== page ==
Jun 15, 2011

City Council drops idea for new Chattanooga Channel

The City Council in Chattanooga, Tenn., has voted down a plan to contribute $275,000 to WTCI/Tennessee Valley PBS to launch a Chattanooga Channel, reports the Chattanoogan. Paul Grove, WTCI president, had proposed that all City Council meetings, including committees, would be aired live and streamed on a website. Grove said the channel would bring new "access and transparency" to city government. Councilwoman Pam Ladd said the channel "is a wonderful idea," but not a priority at this time. The council will pay WTCI $60,000 to continue televising its meetings; the county is dropping that spending.

WMFE pubradio safe, "hugely viable," trustee president says

Despite WMFE's dire warnings to the FCC about its financial stability, trustees chairman Bob Showalter said the Orlando, Fla., station will not fail because the radio presence remains strong. "90.7 is hugely viable,” he told the Orlando Sentinel Tuesday (June 14). “Things are not dire at 90.7.” He said trustees plan on putting the $3 million from the pending TV sale in a quasi-endowment, spending the dividends on 90.7 and increasing local news coverage.

BBC working on live reporting app

The BBC is developing an app for its reporters in the field to file video, still photos and audio directly into the BBC system from an iPhone or iPad, according to "Reporters have been using smart phones for a while now but it was never good quality," said Martin Turner, head of operations for newsgathering. "You might do it when there was a really important story. Now it is beginning to be a realistic possibility to use iPhones and other devices for live reporting, and in the end if you've got someone on the scene then you want to be able to use them. That capability is a really important one."

Assessing the value of college radio in Nashville

What is lost when a city's college radio station is sold and converted to a public radio outlet? It's a question that free-form radio fans are asking with increasing frequency as student-operated FMs drop off the left end of the dial.

In Nashville, where Vanderbilt University's WRVU ended its nearly 60-year run as an FM station last week, radio audiences gained a full-time classical music service from the city's NPR News station, WPLN. But WRVU's fans and advocates lamented the sudden loss of a station that essentially operated as a community radio outlet. WRVU was "one of the only venues for Nashville artists of all stripes to get airplay — rappers, punks, headbangers, even blues and bluegrass bands," the Nashville Scene reported. It also provided a "powerful forum for ideas" in ways that weren't heard elsewhere on Nashville's airwaves, according to Freddie O'Connell, a former talk show host who penned a June 11 op-ed for the New York Times.

"There’s a false but widespread image of college radio as a pointless, narcissistic exercise — that it’s nothing more than a crew of campus oddballs who like playing D.J., even though no one is listening," O'Connell wrote. "WRVU demonstrated how wrong that image is. Not only did it command respect and interest on campus, but, thanks to a longstanding and farsighted policy, it allowed and encouraged members of the off-campus community to volunteer as D.J.’s — and so drew on the rich cultural heritage of Music City U.S.A. as well."

But that community-mindedness and free-form aesthetic didn't add up to a viable broadcast service over the long-term, according to the Student Press Center's account of the sale. Vanderbilt Student Communications, the nonprofit that held WRVU's license, conducted audience research before selling the frequency to WPLN. “We found that about 70 percent of listeners were 35 and older, and many were listening online from out of state,” said Chris Carroll, director of student media at VSC. “When people raise outcries that Nashville is losing something that everybody loves, the data just do not support those claims.”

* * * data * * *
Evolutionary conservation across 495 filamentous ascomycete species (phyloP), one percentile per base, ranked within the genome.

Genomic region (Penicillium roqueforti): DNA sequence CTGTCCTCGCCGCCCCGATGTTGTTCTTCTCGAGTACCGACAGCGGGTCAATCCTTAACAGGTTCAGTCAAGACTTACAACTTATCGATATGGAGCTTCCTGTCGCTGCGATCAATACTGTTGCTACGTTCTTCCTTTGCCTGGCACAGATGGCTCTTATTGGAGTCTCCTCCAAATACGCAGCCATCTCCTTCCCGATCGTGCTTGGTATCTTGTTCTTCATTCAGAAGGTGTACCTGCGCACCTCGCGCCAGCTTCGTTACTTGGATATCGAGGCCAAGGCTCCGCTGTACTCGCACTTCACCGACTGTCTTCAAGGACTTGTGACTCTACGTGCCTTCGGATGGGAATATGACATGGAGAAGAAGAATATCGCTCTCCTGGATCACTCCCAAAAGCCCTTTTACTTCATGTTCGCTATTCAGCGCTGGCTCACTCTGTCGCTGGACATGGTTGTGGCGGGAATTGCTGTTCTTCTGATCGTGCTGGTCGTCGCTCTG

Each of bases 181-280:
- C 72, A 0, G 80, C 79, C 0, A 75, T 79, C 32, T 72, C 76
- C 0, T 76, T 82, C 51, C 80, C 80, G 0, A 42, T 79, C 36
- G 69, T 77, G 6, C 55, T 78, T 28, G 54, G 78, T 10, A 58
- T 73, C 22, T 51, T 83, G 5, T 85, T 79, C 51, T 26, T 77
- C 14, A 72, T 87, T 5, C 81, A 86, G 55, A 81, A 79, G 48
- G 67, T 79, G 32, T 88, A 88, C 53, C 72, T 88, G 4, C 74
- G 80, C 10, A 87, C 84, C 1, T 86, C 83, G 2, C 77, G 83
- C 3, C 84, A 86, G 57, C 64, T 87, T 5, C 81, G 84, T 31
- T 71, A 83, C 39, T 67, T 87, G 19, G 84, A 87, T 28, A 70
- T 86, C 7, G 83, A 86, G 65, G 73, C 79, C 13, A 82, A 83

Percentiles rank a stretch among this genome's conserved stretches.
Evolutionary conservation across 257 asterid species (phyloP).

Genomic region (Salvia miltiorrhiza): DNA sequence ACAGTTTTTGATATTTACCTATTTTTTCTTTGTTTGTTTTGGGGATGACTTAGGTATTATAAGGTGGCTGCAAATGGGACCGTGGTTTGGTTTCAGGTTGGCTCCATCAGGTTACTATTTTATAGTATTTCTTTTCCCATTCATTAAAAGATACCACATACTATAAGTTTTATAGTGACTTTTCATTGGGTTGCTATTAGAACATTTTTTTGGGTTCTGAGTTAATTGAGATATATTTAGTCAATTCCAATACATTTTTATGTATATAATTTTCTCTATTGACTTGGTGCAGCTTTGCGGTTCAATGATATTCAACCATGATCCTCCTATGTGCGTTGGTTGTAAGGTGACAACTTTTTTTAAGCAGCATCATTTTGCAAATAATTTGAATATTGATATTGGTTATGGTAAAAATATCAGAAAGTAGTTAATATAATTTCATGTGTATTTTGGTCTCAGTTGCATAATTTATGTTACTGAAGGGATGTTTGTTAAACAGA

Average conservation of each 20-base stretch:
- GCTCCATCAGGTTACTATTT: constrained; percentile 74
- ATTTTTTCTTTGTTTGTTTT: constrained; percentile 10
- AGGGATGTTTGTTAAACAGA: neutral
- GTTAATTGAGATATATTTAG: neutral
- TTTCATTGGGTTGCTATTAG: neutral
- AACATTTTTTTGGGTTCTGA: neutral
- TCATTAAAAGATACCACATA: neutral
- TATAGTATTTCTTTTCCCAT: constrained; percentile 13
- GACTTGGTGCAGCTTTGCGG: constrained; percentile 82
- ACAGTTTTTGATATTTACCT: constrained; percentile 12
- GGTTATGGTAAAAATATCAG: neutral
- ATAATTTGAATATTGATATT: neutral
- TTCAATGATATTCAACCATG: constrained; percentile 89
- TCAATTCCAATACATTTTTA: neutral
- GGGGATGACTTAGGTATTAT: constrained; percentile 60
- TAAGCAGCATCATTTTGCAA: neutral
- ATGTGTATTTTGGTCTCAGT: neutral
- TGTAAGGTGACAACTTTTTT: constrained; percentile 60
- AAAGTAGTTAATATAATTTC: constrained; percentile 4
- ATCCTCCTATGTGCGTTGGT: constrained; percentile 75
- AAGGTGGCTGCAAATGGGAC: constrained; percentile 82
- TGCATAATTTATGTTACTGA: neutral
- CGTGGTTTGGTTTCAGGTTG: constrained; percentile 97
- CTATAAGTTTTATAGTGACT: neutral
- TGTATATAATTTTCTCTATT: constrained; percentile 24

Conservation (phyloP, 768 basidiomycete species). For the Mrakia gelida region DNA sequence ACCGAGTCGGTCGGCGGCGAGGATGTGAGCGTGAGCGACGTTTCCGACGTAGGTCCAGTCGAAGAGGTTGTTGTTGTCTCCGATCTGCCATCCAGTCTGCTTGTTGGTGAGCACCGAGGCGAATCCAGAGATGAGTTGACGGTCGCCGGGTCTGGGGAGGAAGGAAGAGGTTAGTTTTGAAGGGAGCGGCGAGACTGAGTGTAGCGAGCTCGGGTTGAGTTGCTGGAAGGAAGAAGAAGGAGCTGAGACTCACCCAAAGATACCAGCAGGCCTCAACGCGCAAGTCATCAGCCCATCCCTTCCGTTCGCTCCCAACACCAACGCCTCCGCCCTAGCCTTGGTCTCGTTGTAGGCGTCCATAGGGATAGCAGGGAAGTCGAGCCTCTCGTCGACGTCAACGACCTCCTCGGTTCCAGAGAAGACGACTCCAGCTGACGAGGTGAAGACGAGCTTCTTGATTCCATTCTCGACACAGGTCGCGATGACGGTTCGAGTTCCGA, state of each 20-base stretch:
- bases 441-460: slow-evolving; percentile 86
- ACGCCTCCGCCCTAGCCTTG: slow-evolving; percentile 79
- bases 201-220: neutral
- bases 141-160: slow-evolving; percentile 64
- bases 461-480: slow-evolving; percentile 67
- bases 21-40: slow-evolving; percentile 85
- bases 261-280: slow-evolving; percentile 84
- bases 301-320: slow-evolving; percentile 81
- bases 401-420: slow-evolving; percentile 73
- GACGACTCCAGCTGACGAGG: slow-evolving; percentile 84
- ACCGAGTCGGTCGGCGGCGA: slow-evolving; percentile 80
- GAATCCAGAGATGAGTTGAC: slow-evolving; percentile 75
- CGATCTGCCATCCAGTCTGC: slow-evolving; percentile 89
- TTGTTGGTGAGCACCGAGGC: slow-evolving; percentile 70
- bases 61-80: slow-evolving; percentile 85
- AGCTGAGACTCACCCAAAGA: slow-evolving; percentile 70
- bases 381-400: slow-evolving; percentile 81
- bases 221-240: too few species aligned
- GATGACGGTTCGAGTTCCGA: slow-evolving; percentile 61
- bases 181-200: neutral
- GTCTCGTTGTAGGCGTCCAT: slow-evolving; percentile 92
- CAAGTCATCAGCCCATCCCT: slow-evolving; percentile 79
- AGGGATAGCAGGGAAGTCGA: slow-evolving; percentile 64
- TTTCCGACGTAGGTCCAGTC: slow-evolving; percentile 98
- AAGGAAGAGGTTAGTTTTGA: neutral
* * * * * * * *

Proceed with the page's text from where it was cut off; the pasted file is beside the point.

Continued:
With the $3.3 million purchase of WRVU's 91.1 FM frequency, WPLN will be better able to satisfy its news and classical audiences, General Manager Rob Gordon told the Tennessean. Only a few years ago, his staff programmed both NPR News and classical music on 90.3 FM, its flagship channel.

Comments posted on the Nashville Scene's blog "ranged from ballistic to disheartened to a mix of the two," and offered conflicting assessments of WPLN's role in the transaction: "Part of me is pissed but then I have to wonder... if not WPLN, it might've been another, more commercial crappy station....Either way, the radio alternative is gone and my contributions to NPR went towards the final solution. That is a kick in the nads."

Burns "surprised" to be identified as regular contributor to Olbermann's new show

Lefty TV talker Keith Olbermann announced last month that PBS documentarian Ken Burns would be a "key contributor" and "regular part" of Olbermann's new show on Current TV — which surprised Baltimore Sun TV writer David Zurawik. "Yes, I was surprised, too," Burns told Zurawik in a column today (June 14). "I appeared on Countdown a lot. And he's been a friend for a long time. And when he moved [to Current TV], I said, 'Oh, I'll come and do it [the new show]'. And I think that's what it is." However, Burns said, he refused to accept a salary as a regular contributor. "They offered to pay me, and I said no," Burns told Zurawik. "I refused to be paid. I don't want any money to interrupt an exchange of ideas. And since I live in New Hampshire, I don't know how I become a contributor. You know, when I'm in New York, if there's something germane to something we're doing or to a topic I care about, I'll talk about it. But I would do the same thing at Fox News, know what I mean? We bend over backwards to be right down the middle."